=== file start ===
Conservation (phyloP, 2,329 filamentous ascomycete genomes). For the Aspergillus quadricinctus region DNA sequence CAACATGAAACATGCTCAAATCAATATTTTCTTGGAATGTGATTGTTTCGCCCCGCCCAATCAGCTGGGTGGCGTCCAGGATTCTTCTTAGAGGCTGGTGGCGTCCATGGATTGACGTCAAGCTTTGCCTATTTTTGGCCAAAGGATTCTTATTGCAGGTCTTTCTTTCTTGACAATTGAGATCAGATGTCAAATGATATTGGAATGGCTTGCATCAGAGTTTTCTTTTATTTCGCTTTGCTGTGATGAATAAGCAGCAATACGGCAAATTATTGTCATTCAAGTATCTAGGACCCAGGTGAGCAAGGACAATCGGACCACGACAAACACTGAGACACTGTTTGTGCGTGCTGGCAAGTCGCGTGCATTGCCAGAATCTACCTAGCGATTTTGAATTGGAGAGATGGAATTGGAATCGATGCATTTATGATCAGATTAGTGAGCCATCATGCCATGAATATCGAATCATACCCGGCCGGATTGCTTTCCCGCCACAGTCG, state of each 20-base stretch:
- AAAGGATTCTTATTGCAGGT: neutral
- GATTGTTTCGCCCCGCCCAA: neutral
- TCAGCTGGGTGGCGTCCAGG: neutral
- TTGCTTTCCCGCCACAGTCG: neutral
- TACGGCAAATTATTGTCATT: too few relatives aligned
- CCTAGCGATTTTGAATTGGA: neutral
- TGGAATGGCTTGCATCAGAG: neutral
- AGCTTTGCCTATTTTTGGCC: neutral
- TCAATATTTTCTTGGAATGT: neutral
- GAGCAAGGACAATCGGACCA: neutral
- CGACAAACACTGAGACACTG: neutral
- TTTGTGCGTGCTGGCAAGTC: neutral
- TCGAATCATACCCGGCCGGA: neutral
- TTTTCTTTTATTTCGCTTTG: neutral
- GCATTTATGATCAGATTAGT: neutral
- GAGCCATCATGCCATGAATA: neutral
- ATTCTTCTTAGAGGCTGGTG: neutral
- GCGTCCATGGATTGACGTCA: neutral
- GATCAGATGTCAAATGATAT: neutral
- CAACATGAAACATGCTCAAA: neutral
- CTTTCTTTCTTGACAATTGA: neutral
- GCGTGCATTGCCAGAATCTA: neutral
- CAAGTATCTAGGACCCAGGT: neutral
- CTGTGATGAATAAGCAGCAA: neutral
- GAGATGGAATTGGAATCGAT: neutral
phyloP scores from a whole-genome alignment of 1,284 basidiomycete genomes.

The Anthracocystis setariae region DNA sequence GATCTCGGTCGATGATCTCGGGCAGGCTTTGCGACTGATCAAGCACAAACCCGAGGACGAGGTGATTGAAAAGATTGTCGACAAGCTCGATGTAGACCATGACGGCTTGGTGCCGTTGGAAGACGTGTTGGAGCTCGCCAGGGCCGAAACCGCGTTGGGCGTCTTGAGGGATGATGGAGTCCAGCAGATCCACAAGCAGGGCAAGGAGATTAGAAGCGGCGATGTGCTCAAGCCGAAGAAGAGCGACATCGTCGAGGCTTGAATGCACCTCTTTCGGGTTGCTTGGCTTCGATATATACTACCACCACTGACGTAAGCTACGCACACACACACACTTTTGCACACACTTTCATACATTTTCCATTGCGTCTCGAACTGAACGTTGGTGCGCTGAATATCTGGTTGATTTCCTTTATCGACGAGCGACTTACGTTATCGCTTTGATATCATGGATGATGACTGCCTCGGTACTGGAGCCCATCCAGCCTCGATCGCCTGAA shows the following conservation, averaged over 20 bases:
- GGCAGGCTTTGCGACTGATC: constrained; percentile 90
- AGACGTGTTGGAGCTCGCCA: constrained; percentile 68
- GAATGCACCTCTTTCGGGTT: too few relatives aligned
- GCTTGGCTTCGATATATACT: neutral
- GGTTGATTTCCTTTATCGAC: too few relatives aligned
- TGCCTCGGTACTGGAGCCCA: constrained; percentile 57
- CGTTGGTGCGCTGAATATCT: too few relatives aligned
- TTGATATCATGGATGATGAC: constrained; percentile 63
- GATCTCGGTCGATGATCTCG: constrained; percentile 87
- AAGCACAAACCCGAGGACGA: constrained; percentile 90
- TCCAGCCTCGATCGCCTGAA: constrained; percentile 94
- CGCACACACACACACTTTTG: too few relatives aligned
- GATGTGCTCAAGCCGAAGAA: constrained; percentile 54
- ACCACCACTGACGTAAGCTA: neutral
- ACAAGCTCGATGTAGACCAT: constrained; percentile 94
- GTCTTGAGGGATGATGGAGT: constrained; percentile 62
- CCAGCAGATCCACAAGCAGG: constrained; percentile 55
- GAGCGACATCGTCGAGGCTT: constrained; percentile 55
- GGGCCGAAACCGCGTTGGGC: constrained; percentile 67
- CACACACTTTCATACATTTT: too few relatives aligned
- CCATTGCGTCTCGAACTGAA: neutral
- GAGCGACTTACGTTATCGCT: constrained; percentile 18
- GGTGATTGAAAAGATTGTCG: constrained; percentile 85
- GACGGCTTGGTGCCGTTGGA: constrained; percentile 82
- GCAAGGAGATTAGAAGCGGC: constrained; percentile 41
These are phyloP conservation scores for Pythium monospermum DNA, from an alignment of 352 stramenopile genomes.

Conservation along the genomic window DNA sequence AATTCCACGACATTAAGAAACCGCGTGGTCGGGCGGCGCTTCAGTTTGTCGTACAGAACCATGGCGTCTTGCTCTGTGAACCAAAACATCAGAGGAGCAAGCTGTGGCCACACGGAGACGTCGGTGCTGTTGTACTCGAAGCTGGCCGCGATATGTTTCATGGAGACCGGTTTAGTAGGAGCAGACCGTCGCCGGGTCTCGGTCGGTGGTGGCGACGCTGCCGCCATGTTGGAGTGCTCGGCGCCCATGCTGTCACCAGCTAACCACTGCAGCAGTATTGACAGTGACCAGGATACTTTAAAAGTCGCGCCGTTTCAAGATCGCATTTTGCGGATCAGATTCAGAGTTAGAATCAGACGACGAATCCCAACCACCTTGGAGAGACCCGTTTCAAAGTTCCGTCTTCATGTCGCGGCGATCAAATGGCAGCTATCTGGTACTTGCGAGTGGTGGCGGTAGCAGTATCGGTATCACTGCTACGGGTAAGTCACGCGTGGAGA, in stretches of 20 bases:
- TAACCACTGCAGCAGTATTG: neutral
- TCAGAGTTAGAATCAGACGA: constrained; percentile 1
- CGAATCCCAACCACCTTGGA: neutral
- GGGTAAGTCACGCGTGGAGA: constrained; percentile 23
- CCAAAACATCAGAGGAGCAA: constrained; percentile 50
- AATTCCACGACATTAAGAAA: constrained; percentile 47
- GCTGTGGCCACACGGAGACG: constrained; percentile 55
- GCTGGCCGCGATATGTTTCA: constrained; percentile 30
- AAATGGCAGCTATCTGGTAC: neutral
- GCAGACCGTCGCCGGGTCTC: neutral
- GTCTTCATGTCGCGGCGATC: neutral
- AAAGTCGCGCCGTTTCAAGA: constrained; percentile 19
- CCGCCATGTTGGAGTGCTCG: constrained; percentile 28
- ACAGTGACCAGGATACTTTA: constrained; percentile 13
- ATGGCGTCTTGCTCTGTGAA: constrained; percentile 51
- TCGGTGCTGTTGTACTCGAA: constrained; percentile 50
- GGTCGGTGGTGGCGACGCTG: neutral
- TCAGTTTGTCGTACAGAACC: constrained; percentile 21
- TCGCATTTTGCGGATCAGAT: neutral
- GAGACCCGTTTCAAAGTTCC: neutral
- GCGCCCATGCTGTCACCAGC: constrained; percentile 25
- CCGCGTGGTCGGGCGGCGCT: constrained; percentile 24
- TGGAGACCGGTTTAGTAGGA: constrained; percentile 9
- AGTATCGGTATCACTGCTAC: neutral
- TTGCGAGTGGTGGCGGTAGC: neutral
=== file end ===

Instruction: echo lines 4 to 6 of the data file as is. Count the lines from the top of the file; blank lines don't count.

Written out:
- TCAGCTGGGTGGCGTCCAGG: neutral
- TTGCTTTCCCGCCACAGTCG: neutral
- TACGGCAAATTATTGTCATT: too few relatives aligned